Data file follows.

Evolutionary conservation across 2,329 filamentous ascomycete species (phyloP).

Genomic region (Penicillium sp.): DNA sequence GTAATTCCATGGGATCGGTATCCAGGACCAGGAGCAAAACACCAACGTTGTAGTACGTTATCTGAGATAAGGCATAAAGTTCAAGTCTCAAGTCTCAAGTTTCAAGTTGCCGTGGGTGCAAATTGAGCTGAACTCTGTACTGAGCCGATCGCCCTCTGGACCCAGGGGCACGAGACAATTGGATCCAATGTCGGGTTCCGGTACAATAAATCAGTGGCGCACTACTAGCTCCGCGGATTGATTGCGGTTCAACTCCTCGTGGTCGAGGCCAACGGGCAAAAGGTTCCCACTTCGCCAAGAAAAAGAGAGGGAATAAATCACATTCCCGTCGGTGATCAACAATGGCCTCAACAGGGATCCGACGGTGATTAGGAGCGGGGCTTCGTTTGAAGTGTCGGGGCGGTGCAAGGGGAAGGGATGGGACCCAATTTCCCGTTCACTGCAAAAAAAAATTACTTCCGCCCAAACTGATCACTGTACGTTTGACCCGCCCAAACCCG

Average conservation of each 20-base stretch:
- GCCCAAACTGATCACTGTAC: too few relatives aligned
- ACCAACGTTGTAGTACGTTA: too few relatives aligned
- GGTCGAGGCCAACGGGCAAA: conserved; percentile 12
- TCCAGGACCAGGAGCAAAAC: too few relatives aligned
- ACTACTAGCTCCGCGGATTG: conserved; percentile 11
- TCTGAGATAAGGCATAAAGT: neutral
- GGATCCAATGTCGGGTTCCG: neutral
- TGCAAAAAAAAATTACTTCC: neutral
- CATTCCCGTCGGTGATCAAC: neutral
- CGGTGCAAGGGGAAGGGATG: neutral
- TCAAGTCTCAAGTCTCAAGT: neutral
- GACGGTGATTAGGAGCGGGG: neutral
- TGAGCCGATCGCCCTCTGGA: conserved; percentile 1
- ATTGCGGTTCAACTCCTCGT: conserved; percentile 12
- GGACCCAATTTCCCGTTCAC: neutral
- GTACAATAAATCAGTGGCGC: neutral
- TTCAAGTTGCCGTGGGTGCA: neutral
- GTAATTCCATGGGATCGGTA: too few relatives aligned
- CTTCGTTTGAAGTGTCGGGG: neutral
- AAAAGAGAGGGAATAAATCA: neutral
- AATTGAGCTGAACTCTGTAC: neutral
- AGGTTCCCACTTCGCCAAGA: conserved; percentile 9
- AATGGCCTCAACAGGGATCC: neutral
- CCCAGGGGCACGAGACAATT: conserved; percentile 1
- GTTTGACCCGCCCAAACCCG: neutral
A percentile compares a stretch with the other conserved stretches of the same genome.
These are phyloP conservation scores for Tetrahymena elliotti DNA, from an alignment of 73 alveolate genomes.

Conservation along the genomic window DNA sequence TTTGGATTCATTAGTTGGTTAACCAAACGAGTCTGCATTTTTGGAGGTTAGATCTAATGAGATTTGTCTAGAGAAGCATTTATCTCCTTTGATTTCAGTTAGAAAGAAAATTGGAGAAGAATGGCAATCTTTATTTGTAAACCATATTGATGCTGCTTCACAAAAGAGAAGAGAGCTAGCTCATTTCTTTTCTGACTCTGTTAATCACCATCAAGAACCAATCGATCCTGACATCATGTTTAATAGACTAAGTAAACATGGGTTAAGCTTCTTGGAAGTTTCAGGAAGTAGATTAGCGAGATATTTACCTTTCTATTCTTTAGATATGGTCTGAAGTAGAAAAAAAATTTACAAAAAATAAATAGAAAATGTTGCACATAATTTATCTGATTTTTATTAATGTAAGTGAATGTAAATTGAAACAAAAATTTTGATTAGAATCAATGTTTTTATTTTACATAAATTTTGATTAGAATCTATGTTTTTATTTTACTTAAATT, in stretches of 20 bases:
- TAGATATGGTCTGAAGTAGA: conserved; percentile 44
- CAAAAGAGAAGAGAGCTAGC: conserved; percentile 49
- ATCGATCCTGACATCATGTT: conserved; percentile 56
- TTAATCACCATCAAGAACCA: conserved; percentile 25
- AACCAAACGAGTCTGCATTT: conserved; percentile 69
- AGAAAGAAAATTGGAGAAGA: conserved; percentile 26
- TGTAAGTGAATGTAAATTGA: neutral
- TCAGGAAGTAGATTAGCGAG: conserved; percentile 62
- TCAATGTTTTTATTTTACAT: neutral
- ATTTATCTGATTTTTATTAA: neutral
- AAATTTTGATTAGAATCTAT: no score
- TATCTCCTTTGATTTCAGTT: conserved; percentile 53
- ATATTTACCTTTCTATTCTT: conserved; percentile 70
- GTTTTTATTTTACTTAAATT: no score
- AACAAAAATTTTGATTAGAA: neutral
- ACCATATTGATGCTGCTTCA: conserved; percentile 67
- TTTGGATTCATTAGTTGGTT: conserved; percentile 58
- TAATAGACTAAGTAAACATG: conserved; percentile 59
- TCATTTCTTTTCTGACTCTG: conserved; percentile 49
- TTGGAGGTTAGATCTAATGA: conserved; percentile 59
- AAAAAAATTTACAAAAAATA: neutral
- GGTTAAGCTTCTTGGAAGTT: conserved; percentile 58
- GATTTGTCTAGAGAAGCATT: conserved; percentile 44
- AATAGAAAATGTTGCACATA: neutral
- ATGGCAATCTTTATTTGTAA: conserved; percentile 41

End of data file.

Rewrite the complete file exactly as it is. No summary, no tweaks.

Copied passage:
Evolutionary conservation across 2,329 filamentous ascomycete species (phyloP).

Genomic region (Penicillium sp.): DNA sequence GTAATTCCATGGGATCGGTATCCAGGACCAGGAGCAAAACACCAACGTTGTAGTACGTTATCTGAGATAAGGCATAAAGTTCAAGTCTCAAGTCTCAAGTTTCAAGTTGCCGTGGGTGCAAATTGAGCTGAACTCTGTACTGAGCCGATCGCCCTCTGGACCCAGGGGCACGAGACAATTGGATCCAATGTCGGGTTCCGGTACAATAAATCAGTGGCGCACTACTAGCTCCGCGGATTGATTGCGGTTCAACTCCTCGTGGTCGAGGCCAACGGGCAAAAGGTTCCCACTTCGCCAAGAAAAAGAGAGGGAATAAATCACATTCCCGTCGGTGATCAACAATGGCCTCAACAGGGATCCGACGGTGATTAGGAGCGGGGCTTCGTTTGAAGTGTCGGGGCGGTGCAAGGGGAAGGGATGGGACCCAATTTCCCGTTCACTGCAAAAAAAAATTACTTCCGCCCAAACTGATCACTGTACGTTTGACCCGCCCAAACCCG

Average conservation of each 20-base stretch:
- GCCCAAACTGATCACTGTAC: too few relatives aligned
- ACCAACGTTGTAGTACGTTA: too few relatives aligned
- GGTCGAGGCCAACGGGCAAA: conserved; percentile 12
- TCCAGGACCAGGAGCAAAAC: too few relatives aligned
- ACTACTAGCTCCGCGGATTG: conserved; percentile 11
- TCTGAGATAAGGCATAAAGT: neutral
- GGATCCAATGTCGGGTTCCG: neutral
- TGCAAAAAAAAATTACTTCC: neutral
- CATTCCCGTCGGTGATCAAC: neutral
- CGGTGCAAGGGGAAGGGATG: neutral
- TCAAGTCTCAAGTCTCAAGT: neutral
- GACGGTGATTAGGAGCGGGG: neutral
- TGAGCCGATCGCCCTCTGGA: conserved; percentile 1
- ATTGCGGTTCAACTCCTCGT: conserved; percentile 12
- GGACCCAATTTCCCGTTCAC: neutral
- GTACAATAAATCAGTGGCGC: neutral
- TTCAAGTTGCCGTGGGTGCA: neutral
- GTAATTCCATGGGATCGGTA: too few relatives aligned
- CTTCGTTTGAAGTGTCGGGG: neutral
- AAAAGAGAGGGAATAAATCA: neutral
- AATTGAGCTGAACTCTGTAC: neutral
- AGGTTCCCACTTCGCCAAGA: conserved; percentile 9
- AATGGCCTCAACAGGGATCC: neutral
- CCCAGGGGCACGAGACAATT: conserved; percentile 1
- GTTTGACCCGCCCAAACCCG: neutral
A percentile compares a stretch with the other conserved stretches of the same genome.
These are phyloP conservation scores for Tetrahymena elliotti DNA, from an alignment of 73 alveolate genomes.

Conservation along the genomic window DNA sequence TTTGGATTCATTAGTTGGTTAACCAAACGAGTCTGCATTTTTGGAGGTTAGATCTAATGAGATTTGTCTAGAGAAGCATTTATCTCCTTTGATTTCAGTTAGAAAGAAAATTGGAGAAGAATGGCAATCTTTATTTGTAAACCATATTGATGCTGCTTCACAAAAGAGAAGAGAGCTAGCTCATTTCTTTTCTGACTCTGTTAATCACCATCAAGAACCAATCGATCCTGACATCATGTTTAATAGACTAAGTAAACATGGGTTAAGCTTCTTGGAAGTTTCAGGAAGTAGATTAGCGAGATATTTACCTTTCTATTCTTTAGATATGGTCTGAAGTAGAAAAAAAATTTACAAAAAATAAATAGAAAATGTTGCACATAATTTATCTGATTTTTATTAATGTAAGTGAATGTAAATTGAAACAAAAATTTTGATTAGAATCAATGTTTTTATTTTACATAAATTTTGATTAGAATCTATGTTTTTATTTTACTTAAATT, in stretches of 20 bases:
- TAGATATGGTCTGAAGTAGA: conserved; percentile 44
- CAAAAGAGAAGAGAGCTAGC: conserved; percentile 49
- ATCGATCCTGACATCATGTT: conserved; percentile 56
- TTAATCACCATCAAGAACCA: conserved; percentile 25
- AACCAAACGAGTCTGCATTT: conserved; percentile 69
- AGAAAGAAAATTGGAGAAGA: conserved; percentile 26
- TGTAAGTGAATGTAAATTGA: neutral
- TCAGGAAGTAGATTAGCGAG: conserved; percentile 62
- TCAATGTTTTTATTTTACAT: neutral
- ATTTATCTGATTTTTATTAA: neutral
- AAATTTTGATTAGAATCTAT: no score
- TATCTCCTTTGATTTCAGTT: conserved; percentile 53
- ATATTTACCTTTCTATTCTT: conserved; percentile 70
- GTTTTTATTTTACTTAAATT: no score
- AACAAAAATTTTGATTAGAA: neutral
- ACCATATTGATGCTGCTTCA: conserved; percentile 67
- TTTGGATTCATTAGTTGGTT: conserved; percentile 58
- TAATAGACTAAGTAAACATG: conserved; percentile 59
- TCATTTCTTTTCTGACTCTG: conserved; percentile 49
- TTGGAGGTTAGATCTAATGA: conserved; percentile 59
- AAAAAAATTTACAAAAAATA: neutral
- GGTTAAGCTTCTTGGAAGTT: conserved; percentile 58
- GATTTGTCTAGAGAAGCATT: conserved; percentile 44
- AATAGAAAATGTTGCACATA: neutral
- ATGGCAATCTTTATTTGTAA: conserved; percentile 41